Not Funny: “I am so glad my wife puts up with me. Ha. Ha.”


Some Pharisees came to him to test him [Jesus]. They asked, “Is it lawful for a man to divorce his wife for any and every reason?”

-Matthew 19:3, NIV

Jesus’ response (summarized): NO. Divorce is only permissible for sexual immorality (see Matthew 19:9).

It is healthy to extend grace to our spouses for their foibles and shortcomings…to a point. I see that as the truth by the typical evangelical pastor joking about how he is glad about his wife putting up with him. The problem is when this mentality is applied to situations involving marital infidelity and divorce.

Jesus could have affirmed this sort of mentality regarding divorce–i.e. the idea that a spouse doesn’t have to put up with the usual spousal imperfections.

But He didn’t!

He could have agreed with the Pharisees that any reason is a good enough reason for a man to divorce his wife (or vice versa in a different social context).  

She fails to give him children. Divorce her. She gets fat and old. Divorce her. She is a nag. Divorce her. She burns supper. Divorce her. Jesus treated none of these reasons as acceptable grounds for divorce in the eyes of God. None.

And this brings me to the frustration I have with Christian leaders and pastors joking or hinting that marriages end because a wife gets fed up with her husband’s shortcomings or foibles (e.g. not fixing the washing machine like promised, being grumpy, etc)…I’m so glad she puts up with me!

When these pastors encounter a divorced man (or woman), they are bound to assume this divorced spouse drove the other away by being a miserable lout. They didn’t put up with them anymore, and hence, this person is now divorced. Do you see how offensive and hurtful such assumptions can be to a discarded, adultery victim?!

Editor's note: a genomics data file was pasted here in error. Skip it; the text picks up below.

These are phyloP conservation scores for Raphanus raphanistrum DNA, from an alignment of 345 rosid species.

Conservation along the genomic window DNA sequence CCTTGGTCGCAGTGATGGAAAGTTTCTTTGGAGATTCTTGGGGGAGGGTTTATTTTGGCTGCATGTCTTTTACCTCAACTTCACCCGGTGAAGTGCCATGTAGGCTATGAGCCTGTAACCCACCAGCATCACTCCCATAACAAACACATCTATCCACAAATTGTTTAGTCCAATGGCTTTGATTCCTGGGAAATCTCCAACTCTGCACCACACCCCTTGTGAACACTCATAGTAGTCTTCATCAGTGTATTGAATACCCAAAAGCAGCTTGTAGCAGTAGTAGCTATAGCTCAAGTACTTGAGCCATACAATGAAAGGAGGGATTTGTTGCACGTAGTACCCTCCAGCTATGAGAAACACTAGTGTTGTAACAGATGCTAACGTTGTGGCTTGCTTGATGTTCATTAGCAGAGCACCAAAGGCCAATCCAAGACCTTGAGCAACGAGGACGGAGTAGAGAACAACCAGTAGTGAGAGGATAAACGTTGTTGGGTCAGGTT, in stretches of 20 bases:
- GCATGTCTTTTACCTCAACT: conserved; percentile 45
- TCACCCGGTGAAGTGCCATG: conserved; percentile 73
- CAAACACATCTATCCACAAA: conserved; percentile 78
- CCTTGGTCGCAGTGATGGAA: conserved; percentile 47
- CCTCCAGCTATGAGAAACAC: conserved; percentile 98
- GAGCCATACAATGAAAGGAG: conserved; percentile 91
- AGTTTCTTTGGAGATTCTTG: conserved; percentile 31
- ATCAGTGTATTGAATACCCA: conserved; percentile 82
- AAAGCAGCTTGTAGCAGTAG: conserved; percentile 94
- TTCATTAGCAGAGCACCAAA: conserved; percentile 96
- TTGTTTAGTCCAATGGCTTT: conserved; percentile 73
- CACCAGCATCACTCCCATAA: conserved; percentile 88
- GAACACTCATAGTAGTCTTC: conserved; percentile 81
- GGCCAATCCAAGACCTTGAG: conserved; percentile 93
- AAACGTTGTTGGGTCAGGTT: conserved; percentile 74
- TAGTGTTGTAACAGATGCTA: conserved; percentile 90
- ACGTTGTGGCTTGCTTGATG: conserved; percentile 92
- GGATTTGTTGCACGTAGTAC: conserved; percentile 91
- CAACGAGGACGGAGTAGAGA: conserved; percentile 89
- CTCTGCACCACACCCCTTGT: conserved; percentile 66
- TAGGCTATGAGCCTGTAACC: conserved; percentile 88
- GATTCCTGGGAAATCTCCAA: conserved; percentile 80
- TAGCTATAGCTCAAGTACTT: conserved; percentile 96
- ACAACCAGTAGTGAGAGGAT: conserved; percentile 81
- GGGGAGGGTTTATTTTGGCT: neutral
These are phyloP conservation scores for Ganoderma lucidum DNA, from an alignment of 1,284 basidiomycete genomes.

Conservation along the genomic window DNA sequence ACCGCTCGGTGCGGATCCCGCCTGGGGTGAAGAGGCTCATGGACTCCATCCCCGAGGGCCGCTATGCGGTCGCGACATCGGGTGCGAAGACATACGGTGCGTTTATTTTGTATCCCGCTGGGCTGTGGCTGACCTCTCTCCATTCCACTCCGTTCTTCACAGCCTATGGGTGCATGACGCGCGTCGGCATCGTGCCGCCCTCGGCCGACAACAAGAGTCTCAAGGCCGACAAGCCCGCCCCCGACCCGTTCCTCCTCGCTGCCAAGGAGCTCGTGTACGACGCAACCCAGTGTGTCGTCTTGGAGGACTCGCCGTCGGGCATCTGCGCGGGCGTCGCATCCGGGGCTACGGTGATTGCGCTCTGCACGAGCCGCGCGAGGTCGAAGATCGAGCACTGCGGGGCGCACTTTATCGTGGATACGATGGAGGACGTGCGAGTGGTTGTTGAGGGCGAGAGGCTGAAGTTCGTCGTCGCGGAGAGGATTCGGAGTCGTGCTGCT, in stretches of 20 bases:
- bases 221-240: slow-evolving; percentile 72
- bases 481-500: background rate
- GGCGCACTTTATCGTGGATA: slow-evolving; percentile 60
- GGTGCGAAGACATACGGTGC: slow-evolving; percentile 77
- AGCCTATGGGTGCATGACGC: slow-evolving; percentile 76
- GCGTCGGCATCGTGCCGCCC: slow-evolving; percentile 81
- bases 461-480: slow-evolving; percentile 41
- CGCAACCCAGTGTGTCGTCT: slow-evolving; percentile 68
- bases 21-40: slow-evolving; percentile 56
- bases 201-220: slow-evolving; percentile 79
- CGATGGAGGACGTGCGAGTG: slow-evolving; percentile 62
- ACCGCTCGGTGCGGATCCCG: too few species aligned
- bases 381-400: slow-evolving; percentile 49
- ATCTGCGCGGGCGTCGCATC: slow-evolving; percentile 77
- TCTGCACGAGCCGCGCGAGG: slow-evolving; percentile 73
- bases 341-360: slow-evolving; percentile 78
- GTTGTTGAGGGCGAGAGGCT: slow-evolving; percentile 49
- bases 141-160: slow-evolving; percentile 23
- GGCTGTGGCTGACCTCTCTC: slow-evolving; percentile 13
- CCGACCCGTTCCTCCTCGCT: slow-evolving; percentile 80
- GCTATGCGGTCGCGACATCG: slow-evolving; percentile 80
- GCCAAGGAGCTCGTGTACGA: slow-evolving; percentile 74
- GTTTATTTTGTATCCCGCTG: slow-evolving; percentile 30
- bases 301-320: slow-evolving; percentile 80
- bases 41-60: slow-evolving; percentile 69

Let me be clear in my application of Scripture on this point:

If the other spouse divorced them because they were a boor of a spouse, then that filing spouse sinned as Jesus does not cite poor spousal performance as a legitimate reason to get divorced.

And spousal performance was certainly part of the Rabbinical discussion in Jesus’ day on the matter of divorce that Jesus explicitly rejects in Matthew 19. He did not make getting divorce easy…just ask his disciples (see Matthew 19:10)! However, Jesus also did not teach in such a way that would trap adultery or abandonment victims in a marriage to such a spouse perpetrating such evil (see Matthew 19:9 and I Corinthians 7:15).

I am thankful Mrs. DM puts up with my shortcomings and foibles as a husband. However, it would be pastorally inept of me to bring up that point while speaking with an adultery and divorce victim regarding the now defunct marriage. It is important we do not equate the two situations…even unintentionally. Such statements implicitly support “The Shared Responsibility Lie,” and it is best not to support lies as followers of Christ.